10. Never use chilli powder on a pizza – it’s too easy to be heavy-handed and there’s nothing you can do about it if you apply too much. If you fancy a bit of heat, use a very small sprinkling of chilli flakes or thin slices of fresh or canned chilli. Bear in mind that some of you diners might not like heat, so by using slices they can pick off the chilli if they don’t want it. If your diners are very heat-adverse it may be best to leave the chillies off altogether and serve them on the side instead.
  11. Sprinkle fresh herbs such as basil or coriander (cilantro) over the pizza after cooking rather than before as they lose much of their flavour during cooking.
  12. To avoid slice envy, try to apply the toppings as symmetrically as possible.

Homemade Pizza |

For the dough:

  1. Add the sugar and yeast to the warm water and stir well. Allow to sit for a moment while you measure the flour into a large bowl.
  2. Pour the liquid into the flour and mix with a spoon to bring the ingredients together. It will look a bit dry, but it’s ok.
  3. Turn the dough out onto a lightly floured board and knead for about 1 minute to form into a smooth round. Place the dough in a lightly floured bowl, cover with a cling film (saran wrap) and leave in a warm place for about an hour to rise.

For the sauce:

  1. Using a metal sieve, drain most of the liquid from the chopped tomatoes. (If you use all the juice, the sauce will be too runny and your pizza dough will be soggy rather crisp when cooked.)
  2. Place the strained tomates into a bowl. Add the oil and stir to combine. Refrigerate until needed.

Building your pizza:

  1. Preheat the oven to 250 C / 485 F / Gas 9 at least 30 minutes before you plan to cook your pizzas so that the oven has time to get really hot.
  2. Divide the dough into equal portions. I use a scales for this – each portion should be about 100 g. However, you can do this by eye if you prefer – just try to make the portions as even as possible to ensure they all cook in the same length of time.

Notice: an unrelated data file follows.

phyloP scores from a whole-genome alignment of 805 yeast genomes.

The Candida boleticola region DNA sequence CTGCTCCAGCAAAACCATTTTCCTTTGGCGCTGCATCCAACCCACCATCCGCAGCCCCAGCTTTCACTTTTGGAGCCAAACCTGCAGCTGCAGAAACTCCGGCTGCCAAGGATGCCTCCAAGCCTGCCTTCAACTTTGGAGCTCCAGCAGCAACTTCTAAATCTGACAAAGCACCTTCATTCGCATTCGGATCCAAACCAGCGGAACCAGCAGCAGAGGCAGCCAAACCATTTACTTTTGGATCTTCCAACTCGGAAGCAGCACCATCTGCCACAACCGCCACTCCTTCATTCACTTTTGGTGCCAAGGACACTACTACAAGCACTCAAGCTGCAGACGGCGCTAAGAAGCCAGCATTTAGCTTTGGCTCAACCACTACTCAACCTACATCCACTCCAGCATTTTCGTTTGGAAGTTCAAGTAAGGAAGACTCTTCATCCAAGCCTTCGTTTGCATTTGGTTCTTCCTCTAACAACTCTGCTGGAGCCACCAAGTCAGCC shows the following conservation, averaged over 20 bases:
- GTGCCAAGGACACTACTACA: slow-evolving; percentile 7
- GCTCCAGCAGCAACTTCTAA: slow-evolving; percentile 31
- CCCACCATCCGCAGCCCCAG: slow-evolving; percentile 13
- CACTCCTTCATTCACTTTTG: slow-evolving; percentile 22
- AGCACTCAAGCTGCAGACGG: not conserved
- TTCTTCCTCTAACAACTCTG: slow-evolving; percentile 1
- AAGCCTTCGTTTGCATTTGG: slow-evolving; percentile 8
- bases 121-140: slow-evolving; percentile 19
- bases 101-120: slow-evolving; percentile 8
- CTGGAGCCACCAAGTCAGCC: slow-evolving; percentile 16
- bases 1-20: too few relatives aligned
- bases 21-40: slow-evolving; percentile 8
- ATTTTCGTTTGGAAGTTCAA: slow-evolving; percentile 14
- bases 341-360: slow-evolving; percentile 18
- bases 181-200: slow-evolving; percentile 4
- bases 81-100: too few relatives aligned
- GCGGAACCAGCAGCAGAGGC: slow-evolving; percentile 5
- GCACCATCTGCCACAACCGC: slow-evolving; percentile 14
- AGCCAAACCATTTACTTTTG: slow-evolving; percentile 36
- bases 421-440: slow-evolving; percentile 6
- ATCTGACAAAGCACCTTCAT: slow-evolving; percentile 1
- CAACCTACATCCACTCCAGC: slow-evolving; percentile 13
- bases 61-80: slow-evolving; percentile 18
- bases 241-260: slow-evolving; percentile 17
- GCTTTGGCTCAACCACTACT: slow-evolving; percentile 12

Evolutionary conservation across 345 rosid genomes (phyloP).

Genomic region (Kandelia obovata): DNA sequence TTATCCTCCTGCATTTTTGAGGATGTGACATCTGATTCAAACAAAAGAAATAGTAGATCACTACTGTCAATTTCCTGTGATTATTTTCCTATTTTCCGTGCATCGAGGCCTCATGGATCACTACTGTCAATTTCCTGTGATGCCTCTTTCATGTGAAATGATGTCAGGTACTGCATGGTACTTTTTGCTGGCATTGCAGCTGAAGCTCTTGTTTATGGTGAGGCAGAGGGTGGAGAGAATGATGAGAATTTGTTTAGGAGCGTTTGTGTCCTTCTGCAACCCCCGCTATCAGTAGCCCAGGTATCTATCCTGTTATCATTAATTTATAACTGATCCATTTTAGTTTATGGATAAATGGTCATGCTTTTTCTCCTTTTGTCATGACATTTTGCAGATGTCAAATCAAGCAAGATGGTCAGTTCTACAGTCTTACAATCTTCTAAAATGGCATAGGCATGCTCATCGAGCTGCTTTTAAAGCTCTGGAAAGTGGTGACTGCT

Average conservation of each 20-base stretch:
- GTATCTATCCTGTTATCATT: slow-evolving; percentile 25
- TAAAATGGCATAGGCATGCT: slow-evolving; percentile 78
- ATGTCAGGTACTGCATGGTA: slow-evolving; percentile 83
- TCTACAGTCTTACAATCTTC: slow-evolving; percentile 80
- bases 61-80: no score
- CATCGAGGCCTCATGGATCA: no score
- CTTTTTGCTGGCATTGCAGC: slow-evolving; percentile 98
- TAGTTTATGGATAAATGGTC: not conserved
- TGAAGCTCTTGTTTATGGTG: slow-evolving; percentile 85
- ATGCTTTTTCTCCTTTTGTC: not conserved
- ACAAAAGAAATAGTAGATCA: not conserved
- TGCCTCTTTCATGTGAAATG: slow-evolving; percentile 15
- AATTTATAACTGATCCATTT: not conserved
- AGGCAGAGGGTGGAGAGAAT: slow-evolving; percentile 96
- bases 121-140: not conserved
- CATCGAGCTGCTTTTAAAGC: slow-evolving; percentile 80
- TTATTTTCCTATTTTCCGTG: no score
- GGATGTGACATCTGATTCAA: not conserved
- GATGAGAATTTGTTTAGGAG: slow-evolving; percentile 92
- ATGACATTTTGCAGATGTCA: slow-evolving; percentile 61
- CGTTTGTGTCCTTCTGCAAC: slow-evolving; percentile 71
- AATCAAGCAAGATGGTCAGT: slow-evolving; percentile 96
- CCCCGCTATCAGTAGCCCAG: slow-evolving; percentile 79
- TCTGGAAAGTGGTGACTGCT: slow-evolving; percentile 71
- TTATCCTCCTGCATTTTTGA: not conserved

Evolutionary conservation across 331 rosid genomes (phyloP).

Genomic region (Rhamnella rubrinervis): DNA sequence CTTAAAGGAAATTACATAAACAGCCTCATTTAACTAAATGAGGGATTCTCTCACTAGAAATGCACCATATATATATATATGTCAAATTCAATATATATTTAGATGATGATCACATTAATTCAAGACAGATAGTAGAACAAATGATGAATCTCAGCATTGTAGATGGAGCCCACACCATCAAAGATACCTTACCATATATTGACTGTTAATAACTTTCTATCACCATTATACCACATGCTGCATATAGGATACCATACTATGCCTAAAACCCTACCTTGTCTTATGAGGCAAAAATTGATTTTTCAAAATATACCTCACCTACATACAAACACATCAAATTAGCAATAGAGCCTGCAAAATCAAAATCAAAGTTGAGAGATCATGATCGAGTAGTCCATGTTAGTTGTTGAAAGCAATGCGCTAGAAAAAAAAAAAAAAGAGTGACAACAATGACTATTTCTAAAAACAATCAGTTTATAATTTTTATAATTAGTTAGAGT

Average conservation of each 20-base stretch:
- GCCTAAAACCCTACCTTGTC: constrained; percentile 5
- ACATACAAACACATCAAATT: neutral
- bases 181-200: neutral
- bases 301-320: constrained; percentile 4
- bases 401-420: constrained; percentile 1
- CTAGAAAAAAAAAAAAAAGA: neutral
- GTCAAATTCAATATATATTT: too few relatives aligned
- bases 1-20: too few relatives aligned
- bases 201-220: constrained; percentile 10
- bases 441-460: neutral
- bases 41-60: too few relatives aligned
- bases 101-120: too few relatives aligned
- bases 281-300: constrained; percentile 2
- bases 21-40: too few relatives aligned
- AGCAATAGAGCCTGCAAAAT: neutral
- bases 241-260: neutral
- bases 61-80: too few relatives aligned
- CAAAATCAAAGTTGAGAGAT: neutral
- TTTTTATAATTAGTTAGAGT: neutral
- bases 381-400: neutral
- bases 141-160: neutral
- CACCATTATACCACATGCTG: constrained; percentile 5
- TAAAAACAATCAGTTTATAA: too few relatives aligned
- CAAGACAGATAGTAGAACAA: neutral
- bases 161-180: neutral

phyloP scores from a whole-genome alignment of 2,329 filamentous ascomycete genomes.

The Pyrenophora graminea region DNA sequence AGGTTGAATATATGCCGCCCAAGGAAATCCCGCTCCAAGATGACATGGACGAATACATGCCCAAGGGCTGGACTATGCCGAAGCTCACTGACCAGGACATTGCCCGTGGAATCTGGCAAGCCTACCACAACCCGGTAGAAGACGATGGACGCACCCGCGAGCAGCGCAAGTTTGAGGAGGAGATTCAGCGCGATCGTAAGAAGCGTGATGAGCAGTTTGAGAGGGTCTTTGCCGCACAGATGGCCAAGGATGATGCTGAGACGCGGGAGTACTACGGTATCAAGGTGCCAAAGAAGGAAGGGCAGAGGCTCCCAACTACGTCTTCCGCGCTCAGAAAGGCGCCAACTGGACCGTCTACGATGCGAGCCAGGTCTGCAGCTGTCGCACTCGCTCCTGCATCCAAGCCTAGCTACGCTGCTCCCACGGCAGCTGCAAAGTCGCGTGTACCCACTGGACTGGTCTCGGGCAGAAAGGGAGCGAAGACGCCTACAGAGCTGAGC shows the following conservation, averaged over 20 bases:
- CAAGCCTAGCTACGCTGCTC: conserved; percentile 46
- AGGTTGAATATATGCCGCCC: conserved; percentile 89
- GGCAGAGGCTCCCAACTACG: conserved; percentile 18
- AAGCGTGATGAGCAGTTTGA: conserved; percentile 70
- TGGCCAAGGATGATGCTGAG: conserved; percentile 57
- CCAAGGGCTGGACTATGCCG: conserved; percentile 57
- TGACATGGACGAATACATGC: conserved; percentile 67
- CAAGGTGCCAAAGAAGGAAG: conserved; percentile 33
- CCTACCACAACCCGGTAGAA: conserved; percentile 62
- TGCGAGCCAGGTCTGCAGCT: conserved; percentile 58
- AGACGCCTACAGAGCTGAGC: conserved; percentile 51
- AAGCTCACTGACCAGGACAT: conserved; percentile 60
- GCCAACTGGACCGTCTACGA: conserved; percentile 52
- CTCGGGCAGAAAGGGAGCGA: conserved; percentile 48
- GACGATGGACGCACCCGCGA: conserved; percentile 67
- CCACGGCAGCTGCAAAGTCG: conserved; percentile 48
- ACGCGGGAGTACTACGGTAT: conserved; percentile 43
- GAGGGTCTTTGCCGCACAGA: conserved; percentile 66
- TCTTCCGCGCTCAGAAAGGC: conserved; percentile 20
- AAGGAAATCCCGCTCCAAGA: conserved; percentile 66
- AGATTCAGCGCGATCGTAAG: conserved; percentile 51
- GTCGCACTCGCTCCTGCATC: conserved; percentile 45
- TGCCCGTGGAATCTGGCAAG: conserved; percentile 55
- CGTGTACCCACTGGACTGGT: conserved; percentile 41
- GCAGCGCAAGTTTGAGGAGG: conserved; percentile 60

3. Place one portion of dough onto a floured table and roll until it’s about 30 cm (12 inches) wide.
  4. Transfer the dough to a very lightly floured pizza sheet or regular baking sheet.
  5. Apply two tablespoons of sauce to the dough and spread around using the back of the spoon. I spread my sauce right to the edges to help avoid a plateful of leftover crusts at the end of eating.
  6. Sprinkle one handful of grated cheese (about 50 g) on top of the sauce, covering the sauce as evenly as possible.
  7. Arrange your chosen toppings around the pizza. I usually start with the meat so I can ensure it’s evenly distributed, then add the vegetables in the spaces.
  8. Bake the pizza for about 4-8 minutes until the cheese is bubbling and the edge of the dough is crisp. Ovens vary considerably but you will soon find out the best time for your oven. (Mine are perfect in 5 minutes.)
  9. If possible, cook two pizzas at a time to avoid a queue at the kitchen counter! You can prepare the next two while the first two are cooking.
  10. Kids love building pizzas – let them loose to have some fun!
  11. Kids or no kids, if there isn’t flour all over the floor by the time you’re finished, you did something wrong!

Homemade Pizza |

Almost all elements can be made the day before.

  1. Make the dough and allow it to rise at room temperature for at least two hours before covering the bowl tightly with cling film (saran wrap) and storing in the fridge. I actually recommend doing this, for two reasons. Firstly, the dough never seems to rise as quickly as you’d like – doing it the night before and leaving it on the counter until bedtime gives it plenty of time to rise. Secondly, the dough ferments a little in the fridge overnight, which adds to the final flavour.
  2. Most vegetables can be chopped the night before and stored in the fridge in an air-tight container. I suggest leaving fresh herbs until the last minute, though.
  3. While the cheese can be grated the night before it tends to dry out a little. If preparing ahead of time ensure to store it in the fridge in an air-tight container.
  4. If you have some pizza dough left over (doubtful, but you’d never know!), you can roll it out as above, wrap each base individually with cling film (seran wrap) and freeze for next time. Freezing the bases on your pizza sheet will keep them flat. (You can remove the pizza sheet from the freezer once they’re frozen.) These bases are so thin that they can be cooked from frozen – just add your toppings and you’re ready to go.


  1. “The ones in the supermarket taste just fine.”
    No, they really don’t. They taste nothing like the real thing. If you don’t believe me, have a read of this round-up on supermarket pizzas from the Irish Times.
  2. “I don’t have time.”
    Yeh, ye do! The dough and sauce can each be whipped up during an ad break in “Game of Thrones”. That’s the bulk of the work done. Use little people for grating cheese and chopping veg and you’re ready to go! (If you really don’t have time, see “Cheats” below)
  3. “I don’t have a food processor or any fancy equipment.”
    No problem – you don’t need them!